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I have closely examined your several statements in respect to the Confederate military forces during the late war, as well as the casualties incident thereto, and I have come to the conclusion, from my general recollection, which those statements have served to enlighten, that they must be regarded as nearly critically correct.

Most of the returns from which you most probably have derived your information, must have passed through the files of my office in the Confederacy, and if reference could be made to all the records of that office, they would, I have no doubt, enable you to give nearly a complete history of the strength and operations of our armies in detail.

The files of that office which could best afford this information were carefully boxed up and taken on our retreat from Richmond to Charlotte, North Carolina, where they were unfortunately captured, and, as I learn, are now in Washington, where they are arranged in a separate building, with other records appertaining to the Confederacy. I presume that by proper management reference might be had to them. Indeed, I had at one time contemplated to make an effort to renew my acquaintance with those records by a personal application to the authorities in Washington; but I finally abandoned the idea. * * It would afford me much pleasure to furnish you with the information in the tabular form you have suggested, but it would be quite impossible for me to do this without reference to those records. I can only state from general recollection that during the two last years of the war the monthly returns of our armies received at my office exhibited the present active force in the field nearly one-half less than the returns themselves actually called for, on account of absentees by sickness, extra duty, furlough, desertions, and other casualties incident to a campaign life.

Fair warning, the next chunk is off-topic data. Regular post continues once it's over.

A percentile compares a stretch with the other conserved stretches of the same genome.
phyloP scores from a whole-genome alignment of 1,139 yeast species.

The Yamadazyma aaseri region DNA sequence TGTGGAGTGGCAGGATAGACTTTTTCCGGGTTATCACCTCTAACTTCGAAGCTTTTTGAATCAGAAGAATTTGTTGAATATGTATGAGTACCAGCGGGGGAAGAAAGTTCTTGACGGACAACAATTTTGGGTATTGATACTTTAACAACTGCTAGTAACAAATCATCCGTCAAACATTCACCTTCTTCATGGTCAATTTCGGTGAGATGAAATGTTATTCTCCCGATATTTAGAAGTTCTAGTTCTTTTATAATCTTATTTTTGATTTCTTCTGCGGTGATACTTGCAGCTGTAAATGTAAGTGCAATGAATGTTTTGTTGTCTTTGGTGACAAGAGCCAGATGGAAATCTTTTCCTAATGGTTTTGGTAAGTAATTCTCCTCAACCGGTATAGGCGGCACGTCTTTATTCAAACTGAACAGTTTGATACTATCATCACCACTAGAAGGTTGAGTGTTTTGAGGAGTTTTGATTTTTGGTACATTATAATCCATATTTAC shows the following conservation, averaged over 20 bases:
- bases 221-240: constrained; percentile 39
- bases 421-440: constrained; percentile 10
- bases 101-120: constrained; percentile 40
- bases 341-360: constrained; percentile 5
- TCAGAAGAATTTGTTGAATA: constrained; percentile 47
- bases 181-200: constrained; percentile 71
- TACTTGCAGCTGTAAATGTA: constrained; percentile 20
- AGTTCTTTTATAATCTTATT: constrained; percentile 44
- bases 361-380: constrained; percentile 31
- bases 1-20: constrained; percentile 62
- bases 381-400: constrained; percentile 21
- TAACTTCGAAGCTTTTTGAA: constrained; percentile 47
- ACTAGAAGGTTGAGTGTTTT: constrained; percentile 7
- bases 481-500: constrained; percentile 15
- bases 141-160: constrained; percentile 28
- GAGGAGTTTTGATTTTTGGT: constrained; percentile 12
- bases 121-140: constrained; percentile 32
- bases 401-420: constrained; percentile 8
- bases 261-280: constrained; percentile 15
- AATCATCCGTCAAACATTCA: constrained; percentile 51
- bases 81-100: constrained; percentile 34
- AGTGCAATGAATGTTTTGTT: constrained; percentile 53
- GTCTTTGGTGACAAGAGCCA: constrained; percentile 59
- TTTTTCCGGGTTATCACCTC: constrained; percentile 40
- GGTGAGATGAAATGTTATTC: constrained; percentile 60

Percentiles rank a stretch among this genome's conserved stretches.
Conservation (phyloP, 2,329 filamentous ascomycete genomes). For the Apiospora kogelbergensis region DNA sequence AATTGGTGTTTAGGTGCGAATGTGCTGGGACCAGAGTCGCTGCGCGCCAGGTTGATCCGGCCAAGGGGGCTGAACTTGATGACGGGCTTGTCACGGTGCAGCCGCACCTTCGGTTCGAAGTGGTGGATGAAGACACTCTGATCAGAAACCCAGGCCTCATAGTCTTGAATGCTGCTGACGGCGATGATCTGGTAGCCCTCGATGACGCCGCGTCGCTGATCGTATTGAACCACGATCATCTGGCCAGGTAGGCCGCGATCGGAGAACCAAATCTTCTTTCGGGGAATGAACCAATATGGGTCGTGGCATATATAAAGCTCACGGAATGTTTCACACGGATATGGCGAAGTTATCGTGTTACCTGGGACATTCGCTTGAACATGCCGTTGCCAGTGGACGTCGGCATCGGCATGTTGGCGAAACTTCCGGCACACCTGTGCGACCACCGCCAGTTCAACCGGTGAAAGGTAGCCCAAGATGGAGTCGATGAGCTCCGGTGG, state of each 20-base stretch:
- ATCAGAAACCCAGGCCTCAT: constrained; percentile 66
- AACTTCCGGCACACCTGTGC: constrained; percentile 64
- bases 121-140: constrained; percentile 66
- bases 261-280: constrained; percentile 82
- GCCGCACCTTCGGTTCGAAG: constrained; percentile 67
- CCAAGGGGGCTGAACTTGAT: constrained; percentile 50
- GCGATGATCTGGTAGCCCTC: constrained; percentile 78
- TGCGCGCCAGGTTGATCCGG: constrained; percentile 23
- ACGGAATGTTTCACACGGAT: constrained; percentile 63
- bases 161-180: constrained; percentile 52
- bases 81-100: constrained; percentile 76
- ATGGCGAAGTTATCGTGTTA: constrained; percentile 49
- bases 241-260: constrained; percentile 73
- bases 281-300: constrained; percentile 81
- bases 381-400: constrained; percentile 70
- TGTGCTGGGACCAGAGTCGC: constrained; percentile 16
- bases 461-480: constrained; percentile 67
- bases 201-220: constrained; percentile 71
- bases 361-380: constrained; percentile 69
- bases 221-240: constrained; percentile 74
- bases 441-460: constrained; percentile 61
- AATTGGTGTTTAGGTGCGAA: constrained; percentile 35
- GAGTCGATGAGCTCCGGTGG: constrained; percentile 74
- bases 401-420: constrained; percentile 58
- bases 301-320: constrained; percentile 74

These returns were kept with great secrecy, in order to prevent the enemy from becoming acquainted with our weakness. Another disadvantage was also felt in the limited number of our suitable weapons of war, and I believe it will be found on examination that the most approved and tried arms in the hands of our troops were captured from the enemy in battle. These, and many other incidents of a like nature, if brought to light, would exhibit the greatest disparity between the two opposing forces, if not in the numbers of troops, as you have exhibited in your tables, at least of sufficient importance to satisfy every unprejudiced mind that we were constantly laboring, throughout the contest, under every possible disadvantage.

I perceive by the printed prospectus of the “Southern Historical Society,” which you were so kind as to send me, that time must be given in collecting the necessary facts which are to be the basis of this important work before it shall be prepared and given to the public. To this end it will be my endeavor to contribute from time to time such facts as I may be enabled to collect and as may be deemed of consequence by the Society.

With great respect, I have the honor to be,

Your obedient servant,

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